Maybe it’s the requisite – and, almost admirably, sustained – French belief in auteurship that makes it such a quandary to consider precisely what audience The Midwife might be aimed at. Soapy, slapdash and cinematically ramshackle, it boasts fine performances from Catherine Deneuve and Catherine Frot but does so at the expense of anything more than simply being the otherwise relatively low sum of its parts.
The story concerns Frot as Claire, the eponymous midwife, who’s paid a visit out of the blue by her late father’s mistress, Béatrice. Far from a social call however, Béatrice reveals she has in fact been diagnosed with a terminal illness and is facing her impending demise, Claire meanwhile is facing the end of her tenure at her cherished hospital, the next logical step in her career being the move to a larger more cutting edge birthing facility she can’t quite face up to committing herself to. Luckily, a distraction soon emerges in the form of fellow allotment-farmer Paul, and, before long, romance begins to blossom between the pair.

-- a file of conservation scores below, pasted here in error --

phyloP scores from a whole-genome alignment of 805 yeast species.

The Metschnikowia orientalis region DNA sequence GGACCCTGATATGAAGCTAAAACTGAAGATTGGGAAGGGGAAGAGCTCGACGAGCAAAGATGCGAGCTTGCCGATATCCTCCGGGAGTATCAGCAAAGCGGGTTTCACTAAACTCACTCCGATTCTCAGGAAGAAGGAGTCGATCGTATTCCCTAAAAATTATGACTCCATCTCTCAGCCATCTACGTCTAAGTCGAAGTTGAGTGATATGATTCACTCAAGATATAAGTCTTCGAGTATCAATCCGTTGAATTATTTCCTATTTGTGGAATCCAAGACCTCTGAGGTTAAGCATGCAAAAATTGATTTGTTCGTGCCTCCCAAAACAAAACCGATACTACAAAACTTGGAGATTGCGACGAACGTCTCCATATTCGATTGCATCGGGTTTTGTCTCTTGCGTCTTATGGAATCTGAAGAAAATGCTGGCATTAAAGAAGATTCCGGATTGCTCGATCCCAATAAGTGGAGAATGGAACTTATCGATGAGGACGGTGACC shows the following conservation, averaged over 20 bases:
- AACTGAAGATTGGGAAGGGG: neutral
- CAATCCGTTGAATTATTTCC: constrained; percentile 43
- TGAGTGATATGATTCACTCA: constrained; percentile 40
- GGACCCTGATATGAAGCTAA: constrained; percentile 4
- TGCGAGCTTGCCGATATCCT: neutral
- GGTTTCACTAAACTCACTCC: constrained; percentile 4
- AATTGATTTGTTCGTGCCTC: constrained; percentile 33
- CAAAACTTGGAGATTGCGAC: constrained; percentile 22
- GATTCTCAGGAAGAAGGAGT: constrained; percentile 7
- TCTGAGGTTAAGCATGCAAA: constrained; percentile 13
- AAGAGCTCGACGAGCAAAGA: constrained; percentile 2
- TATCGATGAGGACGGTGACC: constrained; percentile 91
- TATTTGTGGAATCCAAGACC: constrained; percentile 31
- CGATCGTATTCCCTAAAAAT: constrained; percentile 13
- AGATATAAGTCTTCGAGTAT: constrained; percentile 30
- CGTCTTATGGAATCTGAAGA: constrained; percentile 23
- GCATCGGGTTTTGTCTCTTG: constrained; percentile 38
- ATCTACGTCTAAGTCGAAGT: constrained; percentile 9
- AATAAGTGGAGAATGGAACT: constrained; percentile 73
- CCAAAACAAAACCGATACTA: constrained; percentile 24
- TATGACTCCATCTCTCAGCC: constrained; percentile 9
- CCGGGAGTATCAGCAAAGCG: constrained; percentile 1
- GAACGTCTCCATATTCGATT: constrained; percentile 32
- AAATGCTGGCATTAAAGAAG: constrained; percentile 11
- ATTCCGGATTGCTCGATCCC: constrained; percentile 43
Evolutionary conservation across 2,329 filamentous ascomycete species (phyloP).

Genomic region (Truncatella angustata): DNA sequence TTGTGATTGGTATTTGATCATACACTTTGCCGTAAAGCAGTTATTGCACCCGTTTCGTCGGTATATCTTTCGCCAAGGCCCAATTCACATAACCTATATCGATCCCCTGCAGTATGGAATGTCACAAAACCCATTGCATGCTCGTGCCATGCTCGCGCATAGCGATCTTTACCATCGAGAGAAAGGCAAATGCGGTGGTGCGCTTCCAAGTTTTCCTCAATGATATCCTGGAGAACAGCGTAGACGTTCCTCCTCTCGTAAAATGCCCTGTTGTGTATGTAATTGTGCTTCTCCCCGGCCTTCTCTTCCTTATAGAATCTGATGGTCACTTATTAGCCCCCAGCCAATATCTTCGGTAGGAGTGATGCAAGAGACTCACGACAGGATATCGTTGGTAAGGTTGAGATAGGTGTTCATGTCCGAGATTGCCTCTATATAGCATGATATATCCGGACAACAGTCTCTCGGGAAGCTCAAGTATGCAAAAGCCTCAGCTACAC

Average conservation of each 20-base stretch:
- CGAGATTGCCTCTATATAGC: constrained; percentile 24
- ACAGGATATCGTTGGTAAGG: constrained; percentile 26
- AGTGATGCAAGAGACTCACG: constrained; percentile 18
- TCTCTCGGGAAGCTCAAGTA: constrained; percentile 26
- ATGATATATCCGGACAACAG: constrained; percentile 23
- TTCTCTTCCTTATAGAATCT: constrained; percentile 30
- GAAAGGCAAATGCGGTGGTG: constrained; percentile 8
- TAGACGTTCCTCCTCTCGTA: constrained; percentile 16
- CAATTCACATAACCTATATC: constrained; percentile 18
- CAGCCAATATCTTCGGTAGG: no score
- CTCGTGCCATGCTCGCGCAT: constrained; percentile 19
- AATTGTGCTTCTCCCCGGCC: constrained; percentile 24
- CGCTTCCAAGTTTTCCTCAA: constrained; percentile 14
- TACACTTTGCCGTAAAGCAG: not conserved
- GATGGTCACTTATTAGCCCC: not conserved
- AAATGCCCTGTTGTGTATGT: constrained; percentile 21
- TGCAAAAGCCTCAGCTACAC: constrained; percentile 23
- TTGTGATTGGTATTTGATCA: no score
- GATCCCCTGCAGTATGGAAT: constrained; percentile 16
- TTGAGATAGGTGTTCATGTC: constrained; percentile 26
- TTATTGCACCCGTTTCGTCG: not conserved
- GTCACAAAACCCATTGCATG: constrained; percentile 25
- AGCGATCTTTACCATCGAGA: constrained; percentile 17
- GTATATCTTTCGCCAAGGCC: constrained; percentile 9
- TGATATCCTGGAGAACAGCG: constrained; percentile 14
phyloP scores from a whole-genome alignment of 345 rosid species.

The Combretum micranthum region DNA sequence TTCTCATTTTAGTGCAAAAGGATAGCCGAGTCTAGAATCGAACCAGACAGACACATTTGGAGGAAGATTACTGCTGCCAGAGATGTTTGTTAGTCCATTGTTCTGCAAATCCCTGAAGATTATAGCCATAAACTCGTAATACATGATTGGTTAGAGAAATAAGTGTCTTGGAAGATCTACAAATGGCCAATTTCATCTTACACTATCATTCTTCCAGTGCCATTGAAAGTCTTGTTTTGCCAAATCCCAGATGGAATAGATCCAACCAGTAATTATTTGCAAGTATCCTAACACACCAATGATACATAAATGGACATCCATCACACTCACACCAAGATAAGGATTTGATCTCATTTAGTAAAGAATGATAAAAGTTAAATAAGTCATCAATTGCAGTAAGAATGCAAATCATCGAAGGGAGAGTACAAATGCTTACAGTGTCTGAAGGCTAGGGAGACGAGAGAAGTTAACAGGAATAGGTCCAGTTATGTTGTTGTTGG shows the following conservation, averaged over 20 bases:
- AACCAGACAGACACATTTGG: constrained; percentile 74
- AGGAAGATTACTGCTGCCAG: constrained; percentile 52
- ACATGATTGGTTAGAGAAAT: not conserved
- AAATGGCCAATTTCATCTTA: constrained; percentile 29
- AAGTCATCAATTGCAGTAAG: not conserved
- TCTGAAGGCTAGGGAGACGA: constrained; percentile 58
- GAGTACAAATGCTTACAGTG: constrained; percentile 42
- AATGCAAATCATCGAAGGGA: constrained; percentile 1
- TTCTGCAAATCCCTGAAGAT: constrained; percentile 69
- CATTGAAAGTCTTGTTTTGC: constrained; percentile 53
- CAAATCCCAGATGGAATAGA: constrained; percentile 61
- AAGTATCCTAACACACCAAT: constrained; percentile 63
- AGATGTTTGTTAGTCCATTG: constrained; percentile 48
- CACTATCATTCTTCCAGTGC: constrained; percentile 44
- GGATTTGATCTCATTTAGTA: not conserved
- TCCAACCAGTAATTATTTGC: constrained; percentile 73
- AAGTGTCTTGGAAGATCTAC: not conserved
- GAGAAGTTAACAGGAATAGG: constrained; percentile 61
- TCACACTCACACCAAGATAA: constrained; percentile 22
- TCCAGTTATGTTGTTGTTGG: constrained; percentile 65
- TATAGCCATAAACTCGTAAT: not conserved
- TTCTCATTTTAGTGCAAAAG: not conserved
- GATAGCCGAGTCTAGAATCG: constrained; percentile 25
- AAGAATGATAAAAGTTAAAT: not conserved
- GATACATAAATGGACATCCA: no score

Lacking much in the way of storytelling coherence – one storyline appears to have little to do with the next – The Midwife lives and dies on the performances of Deneuve and Frot, each of whom give it an admirable strike, yet both suffering under the transparent and flimsy material afforded them. Deneuve, in particular, goes for a full-blown hairspray-and-harrow performance, yet atop material that simply has no weight, comes across oddly farcical as a result.
Director Provost strives to wrap it all tightly together with a stylistic art house cinema ribbon, but – with a story as thin as he has – can’t seem to disguise the visible air pockets throughout. Would that it were so easy to simply rely on the adage of “style over substance” to sweep the crumbs of The Midwife’s poorer quality under the rug, but Provost brings too little to the tale to grant us such an easy dismissal.
The Midwife is in cinemas nationwide from Friday, July 7th; rated 12A. Check out the trailer below.